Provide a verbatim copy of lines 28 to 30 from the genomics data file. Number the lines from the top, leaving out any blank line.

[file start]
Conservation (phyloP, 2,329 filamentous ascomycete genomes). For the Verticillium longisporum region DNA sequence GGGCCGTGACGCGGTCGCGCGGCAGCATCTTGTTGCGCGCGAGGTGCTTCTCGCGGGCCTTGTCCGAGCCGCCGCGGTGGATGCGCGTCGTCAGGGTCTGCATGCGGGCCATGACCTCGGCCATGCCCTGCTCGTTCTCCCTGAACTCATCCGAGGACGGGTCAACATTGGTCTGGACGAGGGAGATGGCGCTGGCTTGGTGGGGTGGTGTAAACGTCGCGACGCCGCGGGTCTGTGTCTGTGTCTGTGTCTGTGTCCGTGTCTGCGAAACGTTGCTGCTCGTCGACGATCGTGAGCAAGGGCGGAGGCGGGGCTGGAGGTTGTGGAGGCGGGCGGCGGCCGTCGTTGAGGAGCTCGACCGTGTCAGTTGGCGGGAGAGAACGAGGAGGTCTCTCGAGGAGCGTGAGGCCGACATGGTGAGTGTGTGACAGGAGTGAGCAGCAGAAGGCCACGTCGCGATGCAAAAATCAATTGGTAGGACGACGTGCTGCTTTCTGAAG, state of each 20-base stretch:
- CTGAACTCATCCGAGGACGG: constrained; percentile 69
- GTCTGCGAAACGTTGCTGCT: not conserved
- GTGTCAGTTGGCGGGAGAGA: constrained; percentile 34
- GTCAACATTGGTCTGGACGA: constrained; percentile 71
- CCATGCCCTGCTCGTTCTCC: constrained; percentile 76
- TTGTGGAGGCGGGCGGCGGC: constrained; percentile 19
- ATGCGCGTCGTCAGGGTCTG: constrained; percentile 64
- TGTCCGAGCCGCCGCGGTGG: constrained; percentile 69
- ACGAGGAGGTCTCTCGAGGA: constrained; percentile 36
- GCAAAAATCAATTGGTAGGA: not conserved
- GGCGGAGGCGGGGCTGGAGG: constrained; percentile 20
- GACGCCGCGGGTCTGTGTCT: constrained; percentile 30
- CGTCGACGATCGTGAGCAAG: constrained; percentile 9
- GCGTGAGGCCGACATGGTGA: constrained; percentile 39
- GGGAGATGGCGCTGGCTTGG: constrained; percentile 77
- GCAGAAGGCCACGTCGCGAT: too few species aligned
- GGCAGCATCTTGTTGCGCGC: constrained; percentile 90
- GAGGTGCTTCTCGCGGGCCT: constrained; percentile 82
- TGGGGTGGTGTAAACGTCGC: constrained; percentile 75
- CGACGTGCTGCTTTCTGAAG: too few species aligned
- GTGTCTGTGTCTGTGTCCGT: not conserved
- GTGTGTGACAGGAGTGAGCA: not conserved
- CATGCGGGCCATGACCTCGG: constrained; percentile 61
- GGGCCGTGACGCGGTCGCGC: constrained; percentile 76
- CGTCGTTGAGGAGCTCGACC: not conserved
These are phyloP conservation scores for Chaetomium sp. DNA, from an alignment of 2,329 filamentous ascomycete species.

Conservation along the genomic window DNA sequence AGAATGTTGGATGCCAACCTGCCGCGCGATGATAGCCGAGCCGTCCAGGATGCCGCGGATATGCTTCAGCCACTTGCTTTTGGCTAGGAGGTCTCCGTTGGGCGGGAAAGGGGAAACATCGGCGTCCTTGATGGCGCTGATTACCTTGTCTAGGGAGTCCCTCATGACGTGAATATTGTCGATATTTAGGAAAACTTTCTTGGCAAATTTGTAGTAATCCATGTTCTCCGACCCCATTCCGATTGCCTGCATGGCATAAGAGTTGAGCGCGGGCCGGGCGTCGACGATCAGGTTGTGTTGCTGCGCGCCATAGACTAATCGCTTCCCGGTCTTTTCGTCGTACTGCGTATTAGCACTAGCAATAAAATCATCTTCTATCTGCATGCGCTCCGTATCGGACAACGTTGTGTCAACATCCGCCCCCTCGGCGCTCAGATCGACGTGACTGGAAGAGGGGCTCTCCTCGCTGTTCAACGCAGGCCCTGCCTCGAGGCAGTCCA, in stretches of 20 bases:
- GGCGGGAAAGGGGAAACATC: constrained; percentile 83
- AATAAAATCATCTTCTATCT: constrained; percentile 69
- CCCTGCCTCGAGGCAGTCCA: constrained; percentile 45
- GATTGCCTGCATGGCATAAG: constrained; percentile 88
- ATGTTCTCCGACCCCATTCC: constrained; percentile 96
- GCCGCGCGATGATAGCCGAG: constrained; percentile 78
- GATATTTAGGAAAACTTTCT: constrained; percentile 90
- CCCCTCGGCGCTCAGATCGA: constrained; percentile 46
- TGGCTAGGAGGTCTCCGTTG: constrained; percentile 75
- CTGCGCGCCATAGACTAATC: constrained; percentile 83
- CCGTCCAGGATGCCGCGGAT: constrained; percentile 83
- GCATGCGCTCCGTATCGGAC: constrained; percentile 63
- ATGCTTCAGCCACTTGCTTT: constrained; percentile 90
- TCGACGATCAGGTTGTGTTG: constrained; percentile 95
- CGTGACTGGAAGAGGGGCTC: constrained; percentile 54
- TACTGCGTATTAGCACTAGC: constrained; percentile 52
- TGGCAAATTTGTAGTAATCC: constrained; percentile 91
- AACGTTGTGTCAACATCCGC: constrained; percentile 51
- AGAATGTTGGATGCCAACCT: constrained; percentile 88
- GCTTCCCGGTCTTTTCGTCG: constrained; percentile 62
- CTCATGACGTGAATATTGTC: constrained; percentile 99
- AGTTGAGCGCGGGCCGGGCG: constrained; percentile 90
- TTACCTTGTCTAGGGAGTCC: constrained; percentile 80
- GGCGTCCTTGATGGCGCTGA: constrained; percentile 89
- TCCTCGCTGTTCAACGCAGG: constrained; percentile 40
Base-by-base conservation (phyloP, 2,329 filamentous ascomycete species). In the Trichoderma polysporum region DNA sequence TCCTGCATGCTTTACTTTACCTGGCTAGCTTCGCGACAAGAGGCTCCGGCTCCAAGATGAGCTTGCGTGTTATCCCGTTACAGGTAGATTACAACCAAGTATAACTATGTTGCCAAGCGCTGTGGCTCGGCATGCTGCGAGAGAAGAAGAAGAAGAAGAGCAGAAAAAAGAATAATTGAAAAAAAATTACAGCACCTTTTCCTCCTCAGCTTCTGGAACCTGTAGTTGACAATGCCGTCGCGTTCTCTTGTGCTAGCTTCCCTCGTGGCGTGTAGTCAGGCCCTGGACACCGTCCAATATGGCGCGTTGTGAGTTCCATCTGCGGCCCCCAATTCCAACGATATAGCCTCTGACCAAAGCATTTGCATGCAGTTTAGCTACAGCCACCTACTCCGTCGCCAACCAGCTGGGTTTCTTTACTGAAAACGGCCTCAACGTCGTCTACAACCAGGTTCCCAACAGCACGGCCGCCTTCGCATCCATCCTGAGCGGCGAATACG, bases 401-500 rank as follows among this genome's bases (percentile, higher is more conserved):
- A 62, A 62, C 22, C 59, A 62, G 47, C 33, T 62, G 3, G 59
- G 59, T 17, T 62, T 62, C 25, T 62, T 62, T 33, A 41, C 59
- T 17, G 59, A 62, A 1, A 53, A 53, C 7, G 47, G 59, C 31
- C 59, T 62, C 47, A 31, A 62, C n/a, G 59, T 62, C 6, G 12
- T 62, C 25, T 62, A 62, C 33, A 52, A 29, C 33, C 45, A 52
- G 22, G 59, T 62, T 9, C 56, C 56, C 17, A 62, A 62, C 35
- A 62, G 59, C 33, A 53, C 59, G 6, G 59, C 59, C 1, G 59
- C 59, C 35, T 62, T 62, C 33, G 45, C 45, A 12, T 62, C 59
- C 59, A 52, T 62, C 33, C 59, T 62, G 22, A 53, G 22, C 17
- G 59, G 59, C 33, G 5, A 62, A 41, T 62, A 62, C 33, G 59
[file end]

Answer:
Conservation along the genomic window DNA sequence AGAATGTTGGATGCCAACCTGCCGCGCGATGATAGCCGAGCCGTCCAGGATGCCGCGGATATGCTTCAGCCACTTGCTTTTGGCTAGGAGGTCTCCGTTGGGCGGGAAAGGGGAAACATCGGCGTCCTTGATGGCGCTGATTACCTTGTCTAGGGAGTCCCTCATGACGTGAATATTGTCGATATTTAGGAAAACTTTCTTGGCAAATTTGTAGTAATCCATGTTCTCCGACCCCATTCCGATTGCCTGCATGGCATAAGAGTTGAGCGCGGGCCGGGCGTCGACGATCAGGTTGTGTTGCTGCGCGCCATAGACTAATCGCTTCCCGGTCTTTTCGTCGTACTGCGTATTAGCACTAGCAATAAAATCATCTTCTATCTGCATGCGCTCCGTATCGGACAACGTTGTGTCAACATCCGCCCCCTCGGCGCTCAGATCGACGTGACTGGAAGAGGGGCTCTCCTCGCTGTTCAACGCAGGCCCTGCCTCGAGGCAGTCCA, in stretches of 20 bases:
- GGCGGGAAAGGGGAAACATC: constrained; percentile 83
- AATAAAATCATCTTCTATCT: constrained; percentile 69